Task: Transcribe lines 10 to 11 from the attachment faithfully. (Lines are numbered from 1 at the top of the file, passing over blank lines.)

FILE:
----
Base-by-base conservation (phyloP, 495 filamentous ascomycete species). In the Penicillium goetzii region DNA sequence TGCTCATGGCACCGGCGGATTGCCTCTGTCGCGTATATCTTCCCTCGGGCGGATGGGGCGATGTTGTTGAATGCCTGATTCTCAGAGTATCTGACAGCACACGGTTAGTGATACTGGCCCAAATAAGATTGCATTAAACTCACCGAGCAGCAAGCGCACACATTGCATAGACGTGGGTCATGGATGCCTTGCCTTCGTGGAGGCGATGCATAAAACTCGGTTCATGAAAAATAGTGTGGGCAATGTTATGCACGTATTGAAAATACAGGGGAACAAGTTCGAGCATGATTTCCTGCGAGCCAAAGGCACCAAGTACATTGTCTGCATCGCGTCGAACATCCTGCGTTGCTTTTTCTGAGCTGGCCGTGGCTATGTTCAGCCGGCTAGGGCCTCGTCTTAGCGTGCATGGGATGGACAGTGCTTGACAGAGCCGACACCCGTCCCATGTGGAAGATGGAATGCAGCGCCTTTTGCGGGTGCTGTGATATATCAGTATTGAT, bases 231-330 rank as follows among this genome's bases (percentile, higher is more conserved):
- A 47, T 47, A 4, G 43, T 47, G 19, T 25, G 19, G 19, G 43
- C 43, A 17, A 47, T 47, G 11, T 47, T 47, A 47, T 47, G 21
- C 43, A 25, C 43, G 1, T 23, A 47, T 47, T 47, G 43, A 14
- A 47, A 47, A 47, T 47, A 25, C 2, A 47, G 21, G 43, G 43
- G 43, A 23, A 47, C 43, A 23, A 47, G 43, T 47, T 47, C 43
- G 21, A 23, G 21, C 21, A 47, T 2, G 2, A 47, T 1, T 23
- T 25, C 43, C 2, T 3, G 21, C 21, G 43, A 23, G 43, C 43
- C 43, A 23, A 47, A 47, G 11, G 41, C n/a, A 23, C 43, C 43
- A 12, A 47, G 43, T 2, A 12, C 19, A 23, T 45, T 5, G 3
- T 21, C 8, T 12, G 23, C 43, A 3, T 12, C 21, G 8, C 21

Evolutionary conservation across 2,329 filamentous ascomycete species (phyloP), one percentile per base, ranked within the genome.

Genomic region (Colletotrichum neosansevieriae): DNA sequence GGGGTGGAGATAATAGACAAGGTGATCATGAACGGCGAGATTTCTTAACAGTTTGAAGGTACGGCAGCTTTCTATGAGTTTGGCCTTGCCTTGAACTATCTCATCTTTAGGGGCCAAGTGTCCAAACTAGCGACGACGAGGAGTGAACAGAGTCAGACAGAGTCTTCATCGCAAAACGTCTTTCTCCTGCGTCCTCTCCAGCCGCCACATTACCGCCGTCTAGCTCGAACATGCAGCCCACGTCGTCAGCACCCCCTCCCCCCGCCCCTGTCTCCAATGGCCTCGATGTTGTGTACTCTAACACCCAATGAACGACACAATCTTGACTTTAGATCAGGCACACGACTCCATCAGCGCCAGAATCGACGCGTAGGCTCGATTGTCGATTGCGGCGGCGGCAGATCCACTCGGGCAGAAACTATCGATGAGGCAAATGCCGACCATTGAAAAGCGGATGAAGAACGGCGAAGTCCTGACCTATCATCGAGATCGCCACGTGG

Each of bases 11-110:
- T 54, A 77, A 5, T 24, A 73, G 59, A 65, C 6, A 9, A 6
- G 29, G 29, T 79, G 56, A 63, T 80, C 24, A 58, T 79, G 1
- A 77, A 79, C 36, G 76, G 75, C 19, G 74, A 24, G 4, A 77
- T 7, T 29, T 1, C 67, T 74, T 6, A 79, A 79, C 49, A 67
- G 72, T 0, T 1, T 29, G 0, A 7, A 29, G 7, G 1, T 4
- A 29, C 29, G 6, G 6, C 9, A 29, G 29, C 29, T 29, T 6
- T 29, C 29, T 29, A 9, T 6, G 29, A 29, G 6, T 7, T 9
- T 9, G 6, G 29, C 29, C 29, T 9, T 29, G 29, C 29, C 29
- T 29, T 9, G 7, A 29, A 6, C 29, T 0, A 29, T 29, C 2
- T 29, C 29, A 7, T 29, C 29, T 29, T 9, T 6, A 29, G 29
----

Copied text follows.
- A 12, A 47, G 43, T 2, A 12, C 19, A 23, T 45, T 5, G 3
- T 21, C 8, T 12, G 23, C 43, A 3, T 12, C 21, G 8, C 21